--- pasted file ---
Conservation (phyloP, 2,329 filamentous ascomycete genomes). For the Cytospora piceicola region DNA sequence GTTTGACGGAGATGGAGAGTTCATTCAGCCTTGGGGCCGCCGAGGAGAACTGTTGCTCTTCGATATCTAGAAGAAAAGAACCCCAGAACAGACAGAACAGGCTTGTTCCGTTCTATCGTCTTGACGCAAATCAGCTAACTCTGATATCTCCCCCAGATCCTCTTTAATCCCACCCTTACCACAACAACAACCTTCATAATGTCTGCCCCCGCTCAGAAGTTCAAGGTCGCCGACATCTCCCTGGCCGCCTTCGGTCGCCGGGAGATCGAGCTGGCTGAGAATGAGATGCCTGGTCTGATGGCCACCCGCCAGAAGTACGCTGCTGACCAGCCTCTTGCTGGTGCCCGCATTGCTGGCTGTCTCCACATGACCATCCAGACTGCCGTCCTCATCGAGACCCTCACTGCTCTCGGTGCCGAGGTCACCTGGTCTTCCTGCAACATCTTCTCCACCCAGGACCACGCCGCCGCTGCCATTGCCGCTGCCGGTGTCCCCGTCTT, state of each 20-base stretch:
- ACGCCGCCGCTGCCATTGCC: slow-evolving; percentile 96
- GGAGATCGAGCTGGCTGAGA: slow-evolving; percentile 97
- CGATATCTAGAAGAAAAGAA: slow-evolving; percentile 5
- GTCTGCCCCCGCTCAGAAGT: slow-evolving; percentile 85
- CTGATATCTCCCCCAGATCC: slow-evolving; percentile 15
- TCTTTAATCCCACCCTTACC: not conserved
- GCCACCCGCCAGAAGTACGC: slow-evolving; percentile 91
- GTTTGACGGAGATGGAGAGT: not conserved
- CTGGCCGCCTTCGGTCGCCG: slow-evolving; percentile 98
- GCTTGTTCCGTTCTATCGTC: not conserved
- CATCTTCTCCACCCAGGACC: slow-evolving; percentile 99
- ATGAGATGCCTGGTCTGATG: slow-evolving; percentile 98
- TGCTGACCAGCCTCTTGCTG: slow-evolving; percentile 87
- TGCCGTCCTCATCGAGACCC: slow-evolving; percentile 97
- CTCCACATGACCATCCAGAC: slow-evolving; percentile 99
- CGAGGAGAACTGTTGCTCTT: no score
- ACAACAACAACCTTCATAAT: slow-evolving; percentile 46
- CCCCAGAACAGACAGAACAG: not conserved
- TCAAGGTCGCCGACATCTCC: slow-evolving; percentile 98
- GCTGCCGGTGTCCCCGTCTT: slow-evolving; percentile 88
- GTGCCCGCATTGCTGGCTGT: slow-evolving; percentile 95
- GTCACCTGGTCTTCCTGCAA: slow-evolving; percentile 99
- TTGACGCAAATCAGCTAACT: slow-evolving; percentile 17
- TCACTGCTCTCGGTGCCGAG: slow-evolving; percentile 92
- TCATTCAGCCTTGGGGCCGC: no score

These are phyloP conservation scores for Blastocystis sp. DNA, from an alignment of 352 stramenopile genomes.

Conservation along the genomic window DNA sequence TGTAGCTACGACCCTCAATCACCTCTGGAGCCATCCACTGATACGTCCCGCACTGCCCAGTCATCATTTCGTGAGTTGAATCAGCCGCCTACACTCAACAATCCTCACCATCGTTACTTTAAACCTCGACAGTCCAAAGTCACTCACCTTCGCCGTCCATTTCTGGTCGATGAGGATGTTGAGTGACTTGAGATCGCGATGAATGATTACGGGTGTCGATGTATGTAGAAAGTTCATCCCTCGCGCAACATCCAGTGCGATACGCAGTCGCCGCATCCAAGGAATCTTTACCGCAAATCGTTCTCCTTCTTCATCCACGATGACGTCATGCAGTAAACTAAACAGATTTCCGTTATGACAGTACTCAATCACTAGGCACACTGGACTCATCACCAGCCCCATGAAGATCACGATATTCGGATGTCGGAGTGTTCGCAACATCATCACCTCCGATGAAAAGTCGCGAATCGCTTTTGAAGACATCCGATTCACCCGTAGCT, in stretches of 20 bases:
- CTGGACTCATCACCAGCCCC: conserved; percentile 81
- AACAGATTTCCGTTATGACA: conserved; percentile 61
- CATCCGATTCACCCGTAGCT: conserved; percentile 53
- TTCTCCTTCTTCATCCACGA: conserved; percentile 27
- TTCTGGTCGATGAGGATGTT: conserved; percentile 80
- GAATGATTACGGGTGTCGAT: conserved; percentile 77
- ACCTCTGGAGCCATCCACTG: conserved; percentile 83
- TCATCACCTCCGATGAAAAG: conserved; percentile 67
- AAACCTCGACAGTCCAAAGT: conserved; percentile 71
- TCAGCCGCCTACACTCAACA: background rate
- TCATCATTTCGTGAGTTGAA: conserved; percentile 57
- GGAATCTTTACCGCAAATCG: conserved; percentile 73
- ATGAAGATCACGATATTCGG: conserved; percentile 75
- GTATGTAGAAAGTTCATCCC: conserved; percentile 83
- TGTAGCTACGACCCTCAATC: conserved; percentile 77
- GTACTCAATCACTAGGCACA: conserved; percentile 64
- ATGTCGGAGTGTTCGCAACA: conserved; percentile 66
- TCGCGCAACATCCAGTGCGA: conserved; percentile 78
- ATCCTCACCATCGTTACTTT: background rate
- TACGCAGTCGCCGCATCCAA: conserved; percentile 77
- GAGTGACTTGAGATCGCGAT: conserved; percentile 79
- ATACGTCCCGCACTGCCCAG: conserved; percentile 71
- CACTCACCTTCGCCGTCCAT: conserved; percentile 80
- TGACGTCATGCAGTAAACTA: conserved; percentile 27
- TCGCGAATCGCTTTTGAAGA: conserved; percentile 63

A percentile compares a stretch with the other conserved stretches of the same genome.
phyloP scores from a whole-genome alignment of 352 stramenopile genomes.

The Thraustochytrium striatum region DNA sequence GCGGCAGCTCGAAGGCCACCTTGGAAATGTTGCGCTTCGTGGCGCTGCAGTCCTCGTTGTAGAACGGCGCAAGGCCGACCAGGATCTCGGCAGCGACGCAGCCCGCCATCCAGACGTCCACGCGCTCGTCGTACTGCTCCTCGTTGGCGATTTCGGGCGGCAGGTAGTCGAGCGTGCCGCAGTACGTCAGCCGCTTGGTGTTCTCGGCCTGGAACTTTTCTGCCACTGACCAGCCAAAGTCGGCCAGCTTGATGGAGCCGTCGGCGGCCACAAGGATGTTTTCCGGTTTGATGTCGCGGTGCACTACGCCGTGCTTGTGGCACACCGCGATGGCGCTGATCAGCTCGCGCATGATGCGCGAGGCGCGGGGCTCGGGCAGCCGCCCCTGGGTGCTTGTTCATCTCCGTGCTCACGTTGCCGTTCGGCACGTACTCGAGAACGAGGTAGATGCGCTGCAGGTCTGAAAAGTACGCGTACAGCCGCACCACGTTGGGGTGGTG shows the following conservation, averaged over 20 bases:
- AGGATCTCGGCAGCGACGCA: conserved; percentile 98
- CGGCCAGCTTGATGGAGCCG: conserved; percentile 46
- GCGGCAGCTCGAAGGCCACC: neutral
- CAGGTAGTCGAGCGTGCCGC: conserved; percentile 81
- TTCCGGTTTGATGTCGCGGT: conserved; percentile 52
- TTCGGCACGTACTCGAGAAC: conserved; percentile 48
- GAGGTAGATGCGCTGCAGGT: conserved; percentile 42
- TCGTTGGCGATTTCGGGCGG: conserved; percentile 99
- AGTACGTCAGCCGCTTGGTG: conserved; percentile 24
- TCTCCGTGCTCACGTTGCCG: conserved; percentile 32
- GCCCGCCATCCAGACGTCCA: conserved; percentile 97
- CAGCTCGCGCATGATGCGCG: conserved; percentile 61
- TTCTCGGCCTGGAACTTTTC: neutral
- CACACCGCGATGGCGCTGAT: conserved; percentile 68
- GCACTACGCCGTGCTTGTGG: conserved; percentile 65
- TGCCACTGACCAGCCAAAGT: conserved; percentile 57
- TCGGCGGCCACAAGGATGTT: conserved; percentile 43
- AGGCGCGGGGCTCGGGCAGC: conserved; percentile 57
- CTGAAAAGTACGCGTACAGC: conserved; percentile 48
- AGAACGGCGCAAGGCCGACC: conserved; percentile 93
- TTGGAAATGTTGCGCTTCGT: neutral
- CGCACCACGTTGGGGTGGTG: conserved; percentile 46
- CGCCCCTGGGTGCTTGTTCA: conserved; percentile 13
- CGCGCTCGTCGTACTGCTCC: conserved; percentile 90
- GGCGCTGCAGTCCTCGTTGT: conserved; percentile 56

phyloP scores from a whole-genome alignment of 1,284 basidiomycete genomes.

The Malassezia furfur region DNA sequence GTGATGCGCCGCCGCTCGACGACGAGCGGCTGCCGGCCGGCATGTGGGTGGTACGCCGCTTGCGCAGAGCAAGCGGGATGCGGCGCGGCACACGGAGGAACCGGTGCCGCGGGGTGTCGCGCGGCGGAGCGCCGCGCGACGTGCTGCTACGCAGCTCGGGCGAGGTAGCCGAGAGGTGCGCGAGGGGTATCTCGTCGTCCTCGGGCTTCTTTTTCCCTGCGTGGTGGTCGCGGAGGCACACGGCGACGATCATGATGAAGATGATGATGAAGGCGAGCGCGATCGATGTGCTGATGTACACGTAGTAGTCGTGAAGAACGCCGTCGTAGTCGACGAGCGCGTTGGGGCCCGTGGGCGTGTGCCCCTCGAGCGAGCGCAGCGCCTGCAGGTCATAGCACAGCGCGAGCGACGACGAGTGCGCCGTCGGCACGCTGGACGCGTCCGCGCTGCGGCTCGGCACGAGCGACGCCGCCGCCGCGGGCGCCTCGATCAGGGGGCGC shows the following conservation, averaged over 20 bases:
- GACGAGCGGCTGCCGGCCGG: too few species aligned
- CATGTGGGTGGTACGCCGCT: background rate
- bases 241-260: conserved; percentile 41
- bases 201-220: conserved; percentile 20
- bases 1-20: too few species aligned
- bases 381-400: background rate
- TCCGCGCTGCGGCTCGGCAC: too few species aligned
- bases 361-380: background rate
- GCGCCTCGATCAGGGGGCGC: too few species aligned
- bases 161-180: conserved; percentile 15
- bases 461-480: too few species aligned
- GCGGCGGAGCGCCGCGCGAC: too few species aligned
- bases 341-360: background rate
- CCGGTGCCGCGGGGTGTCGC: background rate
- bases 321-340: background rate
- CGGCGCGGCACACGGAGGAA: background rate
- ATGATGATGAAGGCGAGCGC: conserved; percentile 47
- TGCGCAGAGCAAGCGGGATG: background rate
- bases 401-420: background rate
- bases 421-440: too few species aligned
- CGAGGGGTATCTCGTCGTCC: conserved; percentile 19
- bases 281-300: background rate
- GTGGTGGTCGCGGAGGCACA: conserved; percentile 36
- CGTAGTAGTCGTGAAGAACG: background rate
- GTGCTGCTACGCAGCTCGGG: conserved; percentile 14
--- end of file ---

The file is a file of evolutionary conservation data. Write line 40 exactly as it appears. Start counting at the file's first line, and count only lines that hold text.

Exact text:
- GGAATCTTTACCGCAAATCG: conserved; percentile 73